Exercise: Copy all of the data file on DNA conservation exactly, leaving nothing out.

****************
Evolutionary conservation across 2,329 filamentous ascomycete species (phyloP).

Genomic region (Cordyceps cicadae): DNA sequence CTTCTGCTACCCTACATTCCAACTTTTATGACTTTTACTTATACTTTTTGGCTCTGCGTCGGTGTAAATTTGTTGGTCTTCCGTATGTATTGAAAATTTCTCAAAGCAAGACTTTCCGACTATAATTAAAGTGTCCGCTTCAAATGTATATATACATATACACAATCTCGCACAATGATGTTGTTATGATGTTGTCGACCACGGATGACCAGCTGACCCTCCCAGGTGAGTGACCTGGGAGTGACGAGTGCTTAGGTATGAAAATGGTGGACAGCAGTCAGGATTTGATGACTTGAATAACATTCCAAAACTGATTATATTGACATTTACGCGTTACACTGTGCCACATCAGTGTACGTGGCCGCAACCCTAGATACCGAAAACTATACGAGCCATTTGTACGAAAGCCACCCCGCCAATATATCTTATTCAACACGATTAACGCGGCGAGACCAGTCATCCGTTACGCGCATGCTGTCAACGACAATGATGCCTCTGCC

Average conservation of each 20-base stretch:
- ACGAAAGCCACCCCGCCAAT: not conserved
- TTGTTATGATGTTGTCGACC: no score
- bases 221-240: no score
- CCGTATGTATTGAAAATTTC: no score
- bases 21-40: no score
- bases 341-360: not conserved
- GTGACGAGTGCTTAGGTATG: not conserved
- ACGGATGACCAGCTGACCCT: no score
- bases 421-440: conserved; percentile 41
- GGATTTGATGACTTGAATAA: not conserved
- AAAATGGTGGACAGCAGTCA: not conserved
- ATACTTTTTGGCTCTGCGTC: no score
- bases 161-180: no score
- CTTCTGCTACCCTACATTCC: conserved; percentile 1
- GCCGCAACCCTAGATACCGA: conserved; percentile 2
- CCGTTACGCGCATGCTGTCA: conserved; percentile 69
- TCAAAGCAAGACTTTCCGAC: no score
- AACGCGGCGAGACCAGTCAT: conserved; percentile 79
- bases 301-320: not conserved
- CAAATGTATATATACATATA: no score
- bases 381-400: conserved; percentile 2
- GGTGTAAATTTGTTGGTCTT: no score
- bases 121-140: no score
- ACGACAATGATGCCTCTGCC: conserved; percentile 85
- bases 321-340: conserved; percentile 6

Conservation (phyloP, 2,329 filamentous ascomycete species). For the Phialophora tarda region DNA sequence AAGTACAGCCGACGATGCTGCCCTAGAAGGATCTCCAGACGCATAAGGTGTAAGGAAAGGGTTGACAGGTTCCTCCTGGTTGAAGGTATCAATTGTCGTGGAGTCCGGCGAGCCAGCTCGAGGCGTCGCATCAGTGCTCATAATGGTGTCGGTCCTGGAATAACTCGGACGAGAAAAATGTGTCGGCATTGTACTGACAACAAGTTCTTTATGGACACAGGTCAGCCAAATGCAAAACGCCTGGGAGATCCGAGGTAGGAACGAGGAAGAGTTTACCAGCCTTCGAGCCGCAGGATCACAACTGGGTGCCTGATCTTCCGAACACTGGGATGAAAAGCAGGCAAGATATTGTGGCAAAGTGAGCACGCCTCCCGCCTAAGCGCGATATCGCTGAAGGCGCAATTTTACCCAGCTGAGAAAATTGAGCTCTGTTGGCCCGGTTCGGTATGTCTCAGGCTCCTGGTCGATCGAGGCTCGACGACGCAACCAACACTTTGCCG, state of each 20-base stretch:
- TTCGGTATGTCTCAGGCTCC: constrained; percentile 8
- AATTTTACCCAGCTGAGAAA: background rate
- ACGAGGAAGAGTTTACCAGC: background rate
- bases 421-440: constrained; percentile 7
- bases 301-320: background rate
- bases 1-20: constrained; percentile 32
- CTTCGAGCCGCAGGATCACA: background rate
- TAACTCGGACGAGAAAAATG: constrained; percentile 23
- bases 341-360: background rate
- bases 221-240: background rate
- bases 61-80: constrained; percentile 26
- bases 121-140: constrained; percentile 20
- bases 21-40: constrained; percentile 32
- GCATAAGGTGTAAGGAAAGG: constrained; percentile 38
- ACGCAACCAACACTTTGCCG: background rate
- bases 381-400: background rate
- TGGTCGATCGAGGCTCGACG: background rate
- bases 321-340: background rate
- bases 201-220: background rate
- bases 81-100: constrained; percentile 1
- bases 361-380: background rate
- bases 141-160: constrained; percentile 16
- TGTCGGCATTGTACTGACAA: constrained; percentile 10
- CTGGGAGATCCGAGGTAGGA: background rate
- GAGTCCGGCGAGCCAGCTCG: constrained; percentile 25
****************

Evolutionary conservation across 2,329 filamentous ascomycete species (phyloP).

Genomic region (Cordyceps cicadae): DNA sequence CTTCTGCTACCCTACATTCCAACTTTTATGACTTTTACTTATACTTTTTGGCTCTGCGTCGGTGTAAATTTGTTGGTCTTCCGTATGTATTGAAAATTTCTCAAAGCAAGACTTTCCGACTATAATTAAAGTGTCCGCTTCAAATGTATATATACATATACACAATCTCGCACAATGATGTTGTTATGATGTTGTCGACCACGGATGACCAGCTGACCCTCCCAGGTGAGTGACCTGGGAGTGACGAGTGCTTAGGTATGAAAATGGTGGACAGCAGTCAGGATTTGATGACTTGAATAACATTCCAAAACTGATTATATTGACATTTACGCGTTACACTGTGCCACATCAGTGTACGTGGCCGCAACCCTAGATACCGAAAACTATACGAGCCATTTGTACGAAAGCCACCCCGCCAATATATCTTATTCAACACGATTAACGCGGCGAGACCAGTCATCCGTTACGCGCATGCTGTCAACGACAATGATGCCTCTGCC

Average conservation of each 20-base stretch:
- ACGAAAGCCACCCCGCCAAT: not conserved
- TTGTTATGATGTTGTCGACC: no score
- bases 221-240: no score
- CCGTATGTATTGAAAATTTC: no score
- bases 21-40: no score
- bases 341-360: not conserved
- GTGACGAGTGCTTAGGTATG: not conserved
- ACGGATGACCAGCTGACCCT: no score
- bases 421-440: conserved; percentile 41
- GGATTTGATGACTTGAATAA: not conserved
- AAAATGGTGGACAGCAGTCA: not conserved
- ATACTTTTTGGCTCTGCGTC: no score
- bases 161-180: no score
- CTTCTGCTACCCTACATTCC: conserved; percentile 1
- GCCGCAACCCTAGATACCGA: conserved; percentile 2
- CCGTTACGCGCATGCTGTCA: conserved; percentile 69
- TCAAAGCAAGACTTTCCGAC: no score
- AACGCGGCGAGACCAGTCAT: conserved; percentile 79
- bases 301-320: not conserved
- CAAATGTATATATACATATA: no score
- bases 381-400: conserved; percentile 2
- GGTGTAAATTTGTTGGTCTT: no score
- bases 121-140: no score
- ACGACAATGATGCCTCTGCC: conserved; percentile 85
- bases 321-340: conserved; percentile 6

Conservation (phyloP, 2,329 filamentous ascomycete species). For the Phialophora tarda region DNA sequence AAGTACAGCCGACGATGCTGCCCTAGAAGGATCTCCAGACGCATAAGGTGTAAGGAAAGGGTTGACAGGTTCCTCCTGGTTGAAGGTATCAATTGTCGTGGAGTCCGGCGAGCCAGCTCGAGGCGTCGCATCAGTGCTCATAATGGTGTCGGTCCTGGAATAACTCGGACGAGAAAAATGTGTCGGCATTGTACTGACAACAAGTTCTTTATGGACACAGGTCAGCCAAATGCAAAACGCCTGGGAGATCCGAGGTAGGAACGAGGAAGAGTTTACCAGCCTTCGAGCCGCAGGATCACAACTGGGTGCCTGATCTTCCGAACACTGGGATGAAAAGCAGGCAAGATATTGTGGCAAAGTGAGCACGCCTCCCGCCTAAGCGCGATATCGCTGAAGGCGCAATTTTACCCAGCTGAGAAAATTGAGCTCTGTTGGCCCGGTTCGGTATGTCTCAGGCTCCTGGTCGATCGAGGCTCGACGACGCAACCAACACTTTGCCG, state of each 20-base stretch:
- TTCGGTATGTCTCAGGCTCC: constrained; percentile 8
- AATTTTACCCAGCTGAGAAA: background rate
- ACGAGGAAGAGTTTACCAGC: background rate
- bases 421-440: constrained; percentile 7
- bases 301-320: background rate
- bases 1-20: constrained; percentile 32
- CTTCGAGCCGCAGGATCACA: background rate
- TAACTCGGACGAGAAAAATG: constrained; percentile 23
- bases 341-360: background rate
- bases 221-240: background rate
- bases 61-80: constrained; percentile 26
- bases 121-140: constrained; percentile 20
- bases 21-40: constrained; percentile 32
- GCATAAGGTGTAAGGAAAGG: constrained; percentile 38
- ACGCAACCAACACTTTGCCG: background rate
- bases 381-400: background rate
- TGGTCGATCGAGGCTCGACG: background rate
- bases 321-340: background rate
- bases 201-220: background rate
- bases 81-100: constrained; percentile 1
- bases 361-380: background rate
- bases 141-160: constrained; percentile 16
- TGTCGGCATTGTACTGACAA: constrained; percentile 10
- CTGGGAGATCCGAGGTAGGA: background rate
- GAGTCCGGCGAGCCAGCTCG: constrained; percentile 25